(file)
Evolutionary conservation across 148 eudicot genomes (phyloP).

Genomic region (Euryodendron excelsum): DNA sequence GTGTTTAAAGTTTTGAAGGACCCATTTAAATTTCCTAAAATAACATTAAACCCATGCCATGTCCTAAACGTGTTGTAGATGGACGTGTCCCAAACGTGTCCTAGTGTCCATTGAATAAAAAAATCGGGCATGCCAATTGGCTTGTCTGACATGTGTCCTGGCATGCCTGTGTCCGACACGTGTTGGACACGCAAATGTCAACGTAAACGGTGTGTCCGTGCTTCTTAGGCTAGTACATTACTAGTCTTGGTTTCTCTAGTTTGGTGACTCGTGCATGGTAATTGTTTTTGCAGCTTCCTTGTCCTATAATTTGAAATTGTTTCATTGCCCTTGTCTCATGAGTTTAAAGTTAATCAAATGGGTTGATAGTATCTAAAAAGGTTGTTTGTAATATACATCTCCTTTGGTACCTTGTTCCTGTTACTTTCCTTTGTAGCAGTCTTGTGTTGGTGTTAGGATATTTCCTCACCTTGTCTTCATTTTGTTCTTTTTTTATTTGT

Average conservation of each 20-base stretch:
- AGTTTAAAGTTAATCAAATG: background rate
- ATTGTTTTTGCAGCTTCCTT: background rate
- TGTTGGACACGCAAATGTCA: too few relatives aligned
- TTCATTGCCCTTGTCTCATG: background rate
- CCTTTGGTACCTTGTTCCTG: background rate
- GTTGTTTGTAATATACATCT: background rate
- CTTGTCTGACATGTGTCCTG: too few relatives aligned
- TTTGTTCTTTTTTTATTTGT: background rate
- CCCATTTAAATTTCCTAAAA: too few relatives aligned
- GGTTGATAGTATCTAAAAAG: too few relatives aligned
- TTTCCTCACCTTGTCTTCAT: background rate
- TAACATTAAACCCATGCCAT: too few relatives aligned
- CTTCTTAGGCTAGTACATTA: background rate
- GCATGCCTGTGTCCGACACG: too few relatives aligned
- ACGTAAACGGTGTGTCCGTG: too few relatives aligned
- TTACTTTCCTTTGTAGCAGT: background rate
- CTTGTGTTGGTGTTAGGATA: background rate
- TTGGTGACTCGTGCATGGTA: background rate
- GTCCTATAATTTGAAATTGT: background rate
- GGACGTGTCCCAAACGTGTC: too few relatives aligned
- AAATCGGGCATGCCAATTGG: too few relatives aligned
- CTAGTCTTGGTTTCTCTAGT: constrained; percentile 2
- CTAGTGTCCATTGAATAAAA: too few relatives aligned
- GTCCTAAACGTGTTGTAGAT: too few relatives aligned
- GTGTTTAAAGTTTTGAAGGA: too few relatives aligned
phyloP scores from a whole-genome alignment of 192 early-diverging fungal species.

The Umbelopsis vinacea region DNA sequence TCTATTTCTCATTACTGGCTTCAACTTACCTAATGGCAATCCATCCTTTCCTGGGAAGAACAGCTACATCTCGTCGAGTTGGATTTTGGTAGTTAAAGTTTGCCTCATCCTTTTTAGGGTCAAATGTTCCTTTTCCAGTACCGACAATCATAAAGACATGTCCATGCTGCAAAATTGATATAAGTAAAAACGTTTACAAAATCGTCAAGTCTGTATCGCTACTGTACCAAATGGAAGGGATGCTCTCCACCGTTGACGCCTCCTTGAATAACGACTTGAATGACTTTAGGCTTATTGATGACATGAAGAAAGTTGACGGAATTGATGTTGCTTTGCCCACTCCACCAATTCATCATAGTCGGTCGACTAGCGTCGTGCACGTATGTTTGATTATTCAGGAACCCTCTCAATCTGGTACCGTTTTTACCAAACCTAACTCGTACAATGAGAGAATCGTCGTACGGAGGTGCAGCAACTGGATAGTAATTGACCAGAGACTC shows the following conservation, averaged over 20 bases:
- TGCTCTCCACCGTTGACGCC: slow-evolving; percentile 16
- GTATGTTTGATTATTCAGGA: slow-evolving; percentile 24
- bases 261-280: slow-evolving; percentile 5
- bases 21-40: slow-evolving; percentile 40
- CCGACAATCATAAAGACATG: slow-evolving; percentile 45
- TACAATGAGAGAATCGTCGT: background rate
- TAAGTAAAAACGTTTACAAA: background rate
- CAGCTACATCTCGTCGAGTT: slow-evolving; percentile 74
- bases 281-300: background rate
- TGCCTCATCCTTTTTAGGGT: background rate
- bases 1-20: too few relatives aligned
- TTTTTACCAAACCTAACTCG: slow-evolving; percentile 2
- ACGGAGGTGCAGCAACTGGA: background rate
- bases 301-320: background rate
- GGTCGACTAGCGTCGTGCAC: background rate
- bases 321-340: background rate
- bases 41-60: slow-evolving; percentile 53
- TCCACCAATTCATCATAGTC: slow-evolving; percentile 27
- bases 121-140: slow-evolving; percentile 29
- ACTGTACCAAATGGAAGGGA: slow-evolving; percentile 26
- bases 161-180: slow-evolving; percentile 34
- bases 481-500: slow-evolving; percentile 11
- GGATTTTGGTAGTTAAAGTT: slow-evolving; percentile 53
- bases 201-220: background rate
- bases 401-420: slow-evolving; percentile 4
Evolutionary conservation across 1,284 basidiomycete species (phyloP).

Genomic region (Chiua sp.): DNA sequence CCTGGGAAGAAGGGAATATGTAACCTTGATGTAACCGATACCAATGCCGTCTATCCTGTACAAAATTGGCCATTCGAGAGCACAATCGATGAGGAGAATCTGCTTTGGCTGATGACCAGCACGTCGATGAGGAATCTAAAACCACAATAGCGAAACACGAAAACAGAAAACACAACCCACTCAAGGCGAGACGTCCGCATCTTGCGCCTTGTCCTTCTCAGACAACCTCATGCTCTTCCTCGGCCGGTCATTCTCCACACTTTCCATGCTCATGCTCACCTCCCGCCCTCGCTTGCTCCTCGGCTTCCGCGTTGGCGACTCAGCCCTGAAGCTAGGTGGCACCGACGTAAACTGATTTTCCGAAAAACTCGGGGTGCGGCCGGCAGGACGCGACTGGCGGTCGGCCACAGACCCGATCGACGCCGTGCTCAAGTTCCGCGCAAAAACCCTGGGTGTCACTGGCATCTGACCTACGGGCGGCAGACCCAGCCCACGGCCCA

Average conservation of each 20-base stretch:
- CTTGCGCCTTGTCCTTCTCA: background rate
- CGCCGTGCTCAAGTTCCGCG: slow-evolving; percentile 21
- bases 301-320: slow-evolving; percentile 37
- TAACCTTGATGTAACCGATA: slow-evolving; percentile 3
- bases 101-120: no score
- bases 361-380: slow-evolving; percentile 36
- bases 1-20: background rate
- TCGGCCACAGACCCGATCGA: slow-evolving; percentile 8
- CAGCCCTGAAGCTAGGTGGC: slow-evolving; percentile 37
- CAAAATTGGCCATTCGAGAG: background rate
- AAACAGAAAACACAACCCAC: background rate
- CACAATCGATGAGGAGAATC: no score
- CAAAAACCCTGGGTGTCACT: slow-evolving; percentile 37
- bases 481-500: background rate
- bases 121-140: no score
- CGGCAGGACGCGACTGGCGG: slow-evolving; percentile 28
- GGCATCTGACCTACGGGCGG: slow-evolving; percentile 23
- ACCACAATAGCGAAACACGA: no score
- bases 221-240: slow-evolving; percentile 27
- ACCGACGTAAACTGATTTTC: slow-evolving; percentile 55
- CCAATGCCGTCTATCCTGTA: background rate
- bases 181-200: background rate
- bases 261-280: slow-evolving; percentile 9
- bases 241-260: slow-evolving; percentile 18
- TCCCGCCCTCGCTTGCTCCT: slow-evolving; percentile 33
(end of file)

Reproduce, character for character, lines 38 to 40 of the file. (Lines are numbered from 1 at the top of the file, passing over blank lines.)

- CAGCTACATCTCGTCGAGTT: slow-evolving; percentile 74
- bases 281-300: background rate
- TGCCTCATCCTTTTTAGGGT: background rate